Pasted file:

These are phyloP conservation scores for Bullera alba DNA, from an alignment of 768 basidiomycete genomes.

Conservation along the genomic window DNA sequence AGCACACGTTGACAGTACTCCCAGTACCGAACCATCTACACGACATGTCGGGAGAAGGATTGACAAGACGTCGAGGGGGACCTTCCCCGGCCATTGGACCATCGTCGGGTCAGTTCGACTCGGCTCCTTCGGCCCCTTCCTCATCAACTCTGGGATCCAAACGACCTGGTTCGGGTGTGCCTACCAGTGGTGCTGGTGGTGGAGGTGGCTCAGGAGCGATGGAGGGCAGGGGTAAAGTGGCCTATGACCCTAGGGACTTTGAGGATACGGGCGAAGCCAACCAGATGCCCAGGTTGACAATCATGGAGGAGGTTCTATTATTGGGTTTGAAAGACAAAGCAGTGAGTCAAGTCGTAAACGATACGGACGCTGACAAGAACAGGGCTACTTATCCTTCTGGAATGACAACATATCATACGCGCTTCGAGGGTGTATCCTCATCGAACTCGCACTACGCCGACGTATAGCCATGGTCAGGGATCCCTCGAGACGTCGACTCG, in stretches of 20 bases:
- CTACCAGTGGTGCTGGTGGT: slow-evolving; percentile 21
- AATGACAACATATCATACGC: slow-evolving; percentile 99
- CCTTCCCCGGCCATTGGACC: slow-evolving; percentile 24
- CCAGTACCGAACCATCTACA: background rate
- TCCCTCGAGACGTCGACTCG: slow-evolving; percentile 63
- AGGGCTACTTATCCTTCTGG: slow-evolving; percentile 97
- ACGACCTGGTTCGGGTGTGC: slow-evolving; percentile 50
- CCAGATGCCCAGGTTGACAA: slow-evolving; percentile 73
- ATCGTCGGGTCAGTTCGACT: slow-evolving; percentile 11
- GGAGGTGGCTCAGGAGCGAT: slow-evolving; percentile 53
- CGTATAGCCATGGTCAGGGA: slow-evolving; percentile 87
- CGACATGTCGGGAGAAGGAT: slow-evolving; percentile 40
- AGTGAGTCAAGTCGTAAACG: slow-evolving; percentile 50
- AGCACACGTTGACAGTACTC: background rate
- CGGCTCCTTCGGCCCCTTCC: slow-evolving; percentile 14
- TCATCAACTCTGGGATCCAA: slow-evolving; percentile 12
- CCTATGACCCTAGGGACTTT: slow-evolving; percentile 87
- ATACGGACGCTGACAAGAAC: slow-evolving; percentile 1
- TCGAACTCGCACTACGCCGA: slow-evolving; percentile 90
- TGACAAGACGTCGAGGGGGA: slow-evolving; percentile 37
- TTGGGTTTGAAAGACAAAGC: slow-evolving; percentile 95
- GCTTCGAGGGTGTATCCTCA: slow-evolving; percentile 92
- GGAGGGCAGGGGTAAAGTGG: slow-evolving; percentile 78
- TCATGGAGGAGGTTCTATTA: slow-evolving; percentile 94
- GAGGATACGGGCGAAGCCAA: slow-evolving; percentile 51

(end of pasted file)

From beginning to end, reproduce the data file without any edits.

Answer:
These are phyloP conservation scores for Bullera alba DNA, from an alignment of 768 basidiomycete genomes.

Conservation along the genomic window DNA sequence AGCACACGTTGACAGTACTCCCAGTACCGAACCATCTACACGACATGTCGGGAGAAGGATTGACAAGACGTCGAGGGGGACCTTCCCCGGCCATTGGACCATCGTCGGGTCAGTTCGACTCGGCTCCTTCGGCCCCTTCCTCATCAACTCTGGGATCCAAACGACCTGGTTCGGGTGTGCCTACCAGTGGTGCTGGTGGTGGAGGTGGCTCAGGAGCGATGGAGGGCAGGGGTAAAGTGGCCTATGACCCTAGGGACTTTGAGGATACGGGCGAAGCCAACCAGATGCCCAGGTTGACAATCATGGAGGAGGTTCTATTATTGGGTTTGAAAGACAAAGCAGTGAGTCAAGTCGTAAACGATACGGACGCTGACAAGAACAGGGCTACTTATCCTTCTGGAATGACAACATATCATACGCGCTTCGAGGGTGTATCCTCATCGAACTCGCACTACGCCGACGTATAGCCATGGTCAGGGATCCCTCGAGACGTCGACTCG, in stretches of 20 bases:
- CTACCAGTGGTGCTGGTGGT: slow-evolving; percentile 21
- AATGACAACATATCATACGC: slow-evolving; percentile 99
- CCTTCCCCGGCCATTGGACC: slow-evolving; percentile 24
- CCAGTACCGAACCATCTACA: background rate
- TCCCTCGAGACGTCGACTCG: slow-evolving; percentile 63
- AGGGCTACTTATCCTTCTGG: slow-evolving; percentile 97
- ACGACCTGGTTCGGGTGTGC: slow-evolving; percentile 50
- CCAGATGCCCAGGTTGACAA: slow-evolving; percentile 73
- ATCGTCGGGTCAGTTCGACT: slow-evolving; percentile 11
- GGAGGTGGCTCAGGAGCGAT: slow-evolving; percentile 53
- CGTATAGCCATGGTCAGGGA: slow-evolving; percentile 87
- CGACATGTCGGGAGAAGGAT: slow-evolving; percentile 40
- AGTGAGTCAAGTCGTAAACG: slow-evolving; percentile 50
- AGCACACGTTGACAGTACTC: background rate
- CGGCTCCTTCGGCCCCTTCC: slow-evolving; percentile 14
- TCATCAACTCTGGGATCCAA: slow-evolving; percentile 12
- CCTATGACCCTAGGGACTTT: slow-evolving; percentile 87
- ATACGGACGCTGACAAGAAC: slow-evolving; percentile 1
- TCGAACTCGCACTACGCCGA: slow-evolving; percentile 90
- TGACAAGACGTCGAGGGGGA: slow-evolving; percentile 37
- TTGGGTTTGAAAGACAAAGC: slow-evolving; percentile 95
- GCTTCGAGGGTGTATCCTCA: slow-evolving; percentile 92
- GGAGGGCAGGGGTAAAGTGG: slow-evolving; percentile 78
- TCATGGAGGAGGTTCTATTA: slow-evolving; percentile 94
- GAGGATACGGGCGAAGCCAA: slow-evolving; percentile 51